A Virginia mother is demanding answers after she arrived at her autistic son’s tennis lesson to find him handcuffed on the ground.
The 12-year-old later had to be treated for a concussion after officers detained him in the program meant to help bridge the relationship between Black youth and police, according to his mother.
“I wanted him to have a positive view of police officers and not all the negativity he sees on TV,” Sheila Jackson told CBS 6.
Jackson’s respect for her uncle, who was a police officer, motivated her to sign up her son, Curtis Hayes, for an after-school tennis program run by the Richmond Police Athletic League at Virginia Commonwealth University. She wanted Curtis to be comfortable around police officers. However, Jackson was shocked when she showed up at the courts on Nov. 3 and found him on the ground in handcuffs and restrained by a group of officers, she said.
“There was an officer holding his head. There was an officer on his left leg. Someone on his right leg. There was an officer on his right side kneeling holding his shoulders down, and then there was another officer standing up,” Jackson said.
The Lobs & Lessons after-school program serves up to 40 children a day, five days a week, according to the program’s website. However, participants come to the center on selected days during the week. It was Curtis’ second year in the after-school program.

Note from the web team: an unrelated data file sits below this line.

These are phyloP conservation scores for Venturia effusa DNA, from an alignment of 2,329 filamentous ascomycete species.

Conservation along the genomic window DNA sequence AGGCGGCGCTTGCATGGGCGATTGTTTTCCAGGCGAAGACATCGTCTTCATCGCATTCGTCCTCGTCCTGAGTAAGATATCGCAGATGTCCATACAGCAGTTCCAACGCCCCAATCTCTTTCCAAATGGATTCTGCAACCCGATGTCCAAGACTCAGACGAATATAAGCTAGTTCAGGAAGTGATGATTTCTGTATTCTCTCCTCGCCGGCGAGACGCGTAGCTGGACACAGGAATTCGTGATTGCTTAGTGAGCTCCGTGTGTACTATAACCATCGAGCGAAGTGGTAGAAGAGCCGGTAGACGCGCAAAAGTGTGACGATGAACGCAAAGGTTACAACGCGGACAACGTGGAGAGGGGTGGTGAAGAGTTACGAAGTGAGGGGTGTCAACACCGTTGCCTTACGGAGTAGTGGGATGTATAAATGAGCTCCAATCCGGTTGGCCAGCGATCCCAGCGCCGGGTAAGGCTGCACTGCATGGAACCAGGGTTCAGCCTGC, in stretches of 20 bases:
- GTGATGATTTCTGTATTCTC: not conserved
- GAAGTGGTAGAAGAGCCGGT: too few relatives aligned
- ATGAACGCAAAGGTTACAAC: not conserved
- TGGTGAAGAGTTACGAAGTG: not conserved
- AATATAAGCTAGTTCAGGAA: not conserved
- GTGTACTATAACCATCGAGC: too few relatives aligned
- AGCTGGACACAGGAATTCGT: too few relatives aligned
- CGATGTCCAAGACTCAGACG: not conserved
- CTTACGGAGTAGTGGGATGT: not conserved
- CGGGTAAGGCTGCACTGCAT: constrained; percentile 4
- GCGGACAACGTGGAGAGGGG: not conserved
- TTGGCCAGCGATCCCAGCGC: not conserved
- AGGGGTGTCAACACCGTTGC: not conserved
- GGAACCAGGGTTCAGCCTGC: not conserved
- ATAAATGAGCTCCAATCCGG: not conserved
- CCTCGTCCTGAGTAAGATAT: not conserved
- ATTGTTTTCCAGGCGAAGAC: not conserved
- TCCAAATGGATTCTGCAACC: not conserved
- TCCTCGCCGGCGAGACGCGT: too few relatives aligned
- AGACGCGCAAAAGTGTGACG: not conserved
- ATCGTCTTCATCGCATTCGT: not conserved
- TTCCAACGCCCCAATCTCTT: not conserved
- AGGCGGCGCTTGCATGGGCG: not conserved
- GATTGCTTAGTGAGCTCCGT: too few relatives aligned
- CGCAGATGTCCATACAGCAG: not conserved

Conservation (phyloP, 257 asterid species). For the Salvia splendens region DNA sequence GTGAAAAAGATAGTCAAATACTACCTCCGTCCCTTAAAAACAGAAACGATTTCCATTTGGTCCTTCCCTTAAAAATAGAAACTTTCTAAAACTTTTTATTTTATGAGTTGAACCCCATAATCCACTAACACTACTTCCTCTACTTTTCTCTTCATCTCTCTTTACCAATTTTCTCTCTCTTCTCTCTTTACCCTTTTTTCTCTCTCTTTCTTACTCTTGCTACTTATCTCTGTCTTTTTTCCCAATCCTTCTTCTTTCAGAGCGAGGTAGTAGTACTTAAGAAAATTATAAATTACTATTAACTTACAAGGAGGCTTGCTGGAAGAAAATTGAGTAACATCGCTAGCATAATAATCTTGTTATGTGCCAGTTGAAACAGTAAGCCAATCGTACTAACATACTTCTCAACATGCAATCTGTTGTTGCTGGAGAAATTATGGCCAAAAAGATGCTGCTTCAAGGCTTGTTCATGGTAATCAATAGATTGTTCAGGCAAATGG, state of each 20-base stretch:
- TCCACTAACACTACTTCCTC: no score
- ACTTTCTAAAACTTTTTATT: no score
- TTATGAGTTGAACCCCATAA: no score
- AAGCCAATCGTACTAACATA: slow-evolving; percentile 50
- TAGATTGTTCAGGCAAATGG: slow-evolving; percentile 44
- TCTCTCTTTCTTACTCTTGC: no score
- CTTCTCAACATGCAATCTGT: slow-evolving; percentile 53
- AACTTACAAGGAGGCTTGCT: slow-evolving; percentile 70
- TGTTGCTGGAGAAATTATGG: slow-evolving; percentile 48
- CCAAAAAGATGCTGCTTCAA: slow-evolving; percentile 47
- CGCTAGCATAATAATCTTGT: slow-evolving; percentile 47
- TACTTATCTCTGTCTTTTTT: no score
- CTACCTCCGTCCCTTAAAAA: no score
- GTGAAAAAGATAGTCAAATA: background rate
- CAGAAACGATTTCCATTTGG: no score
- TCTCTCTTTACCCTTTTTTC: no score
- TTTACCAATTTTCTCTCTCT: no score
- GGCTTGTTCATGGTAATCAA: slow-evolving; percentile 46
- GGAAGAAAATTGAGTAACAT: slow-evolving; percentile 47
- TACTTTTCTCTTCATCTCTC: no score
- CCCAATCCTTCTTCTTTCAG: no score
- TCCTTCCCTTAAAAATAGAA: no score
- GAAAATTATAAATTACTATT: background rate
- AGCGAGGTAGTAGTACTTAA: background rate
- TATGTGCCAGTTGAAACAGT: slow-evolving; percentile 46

The program not only teaches the participants to serve on the court but also life lessons such “as game, etiquette, sportsmanship, positive attitudes, fair play, self-esteem and how to take responsibility for choices.”
“These life skills are integrated throughout the tennis program, and instructors routinely demonstrate how they apply to situations in all aspects of life,” the website says.
Program staff reportedly told the mother that Curtis had become frustrated during the lessons, and he was told to practice on the side.
The child told his mother that one of the officers yelled at him, and he walked away before the officer grabbed him.
“He knows to try to self-regulate and walk away from a situation. She may have thought he was being defiant,” Jackson said.
But Jackson said police told her Curtis head-butted an officer, and they were concerned that he would run away. However, the mother is unclear about what happened. She has requested a copy of the police report but says it did not include details of the incident.
“We ended up going to VCU emergency room. They diagnosed him with a TBI concussion,” Jackson said.
Virginia Commonwealth University police said they responded to a call about a disturbance involving a juvenile and Richmond Police, but the child and the parent were no longer on the scene when they arrived, according to reports.
A spokesperson for the Richmond Police Department told CBS 6 they are investigating the incident.
“That is not how he should be dealt with, not only my son, anyone,” Jackson said. “Where is the training? Are you just going to the training, and you’re not taking it in?”